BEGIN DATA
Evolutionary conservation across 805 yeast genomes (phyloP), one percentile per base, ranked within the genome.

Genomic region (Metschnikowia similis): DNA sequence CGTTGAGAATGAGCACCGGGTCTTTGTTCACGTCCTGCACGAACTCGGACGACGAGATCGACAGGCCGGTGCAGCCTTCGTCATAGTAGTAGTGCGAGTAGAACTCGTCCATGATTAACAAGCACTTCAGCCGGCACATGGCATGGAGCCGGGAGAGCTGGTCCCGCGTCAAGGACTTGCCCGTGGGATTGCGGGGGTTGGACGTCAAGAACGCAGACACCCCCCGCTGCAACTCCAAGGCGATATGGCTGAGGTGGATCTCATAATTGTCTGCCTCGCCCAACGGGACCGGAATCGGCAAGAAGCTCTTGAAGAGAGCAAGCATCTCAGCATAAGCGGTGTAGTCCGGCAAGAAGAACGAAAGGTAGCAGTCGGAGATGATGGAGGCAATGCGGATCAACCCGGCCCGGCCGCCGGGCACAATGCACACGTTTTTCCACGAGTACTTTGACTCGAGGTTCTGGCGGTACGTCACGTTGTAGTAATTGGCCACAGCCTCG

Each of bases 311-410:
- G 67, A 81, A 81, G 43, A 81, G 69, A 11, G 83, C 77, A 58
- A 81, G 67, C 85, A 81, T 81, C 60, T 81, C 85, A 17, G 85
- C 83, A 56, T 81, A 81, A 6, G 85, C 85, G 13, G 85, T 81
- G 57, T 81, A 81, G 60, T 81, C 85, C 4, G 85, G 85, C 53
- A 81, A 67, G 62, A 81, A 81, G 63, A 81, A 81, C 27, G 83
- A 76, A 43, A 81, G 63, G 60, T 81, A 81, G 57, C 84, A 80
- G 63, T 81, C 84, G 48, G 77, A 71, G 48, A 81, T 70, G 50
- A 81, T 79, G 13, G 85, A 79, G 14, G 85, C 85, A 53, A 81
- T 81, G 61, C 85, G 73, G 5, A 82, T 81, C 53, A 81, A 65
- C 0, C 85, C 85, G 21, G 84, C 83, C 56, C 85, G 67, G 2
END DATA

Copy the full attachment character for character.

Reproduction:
Evolutionary conservation across 805 yeast genomes (phyloP), one percentile per base, ranked within the genome.

Genomic region (Metschnikowia similis): DNA sequence CGTTGAGAATGAGCACCGGGTCTTTGTTCACGTCCTGCACGAACTCGGACGACGAGATCGACAGGCCGGTGCAGCCTTCGTCATAGTAGTAGTGCGAGTAGAACTCGTCCATGATTAACAAGCACTTCAGCCGGCACATGGCATGGAGCCGGGAGAGCTGGTCCCGCGTCAAGGACTTGCCCGTGGGATTGCGGGGGTTGGACGTCAAGAACGCAGACACCCCCCGCTGCAACTCCAAGGCGATATGGCTGAGGTGGATCTCATAATTGTCTGCCTCGCCCAACGGGACCGGAATCGGCAAGAAGCTCTTGAAGAGAGCAAGCATCTCAGCATAAGCGGTGTAGTCCGGCAAGAAGAACGAAAGGTAGCAGTCGGAGATGATGGAGGCAATGCGGATCAACCCGGCCCGGCCGCCGGGCACAATGCACACGTTTTTCCACGAGTACTTTGACTCGAGGTTCTGGCGGTACGTCACGTTGTAGTAATTGGCCACAGCCTCG

Each of bases 311-410:
- G 67, A 81, A 81, G 43, A 81, G 69, A 11, G 83, C 77, A 58
- A 81, G 67, C 85, A 81, T 81, C 60, T 81, C 85, A 17, G 85
- C 83, A 56, T 81, A 81, A 6, G 85, C 85, G 13, G 85, T 81
- G 57, T 81, A 81, G 60, T 81, C 85, C 4, G 85, G 85, C 53
- A 81, A 67, G 62, A 81, A 81, G 63, A 81, A 81, C 27, G 83
- A 76, A 43, A 81, G 63, G 60, T 81, A 81, G 57, C 84, A 80
- G 63, T 81, C 84, G 48, G 77, A 71, G 48, A 81, T 70, G 50
- A 81, T 79, G 13, G 85, A 79, G 14, G 85, C 85, A 53, A 81
- T 81, G 61, C 85, G 73, G 5, A 82, T 81, C 53, A 81, A 65
- C 0, C 85, C 85, G 21, G 84, C 83, C 56, C 85, G 67, G 2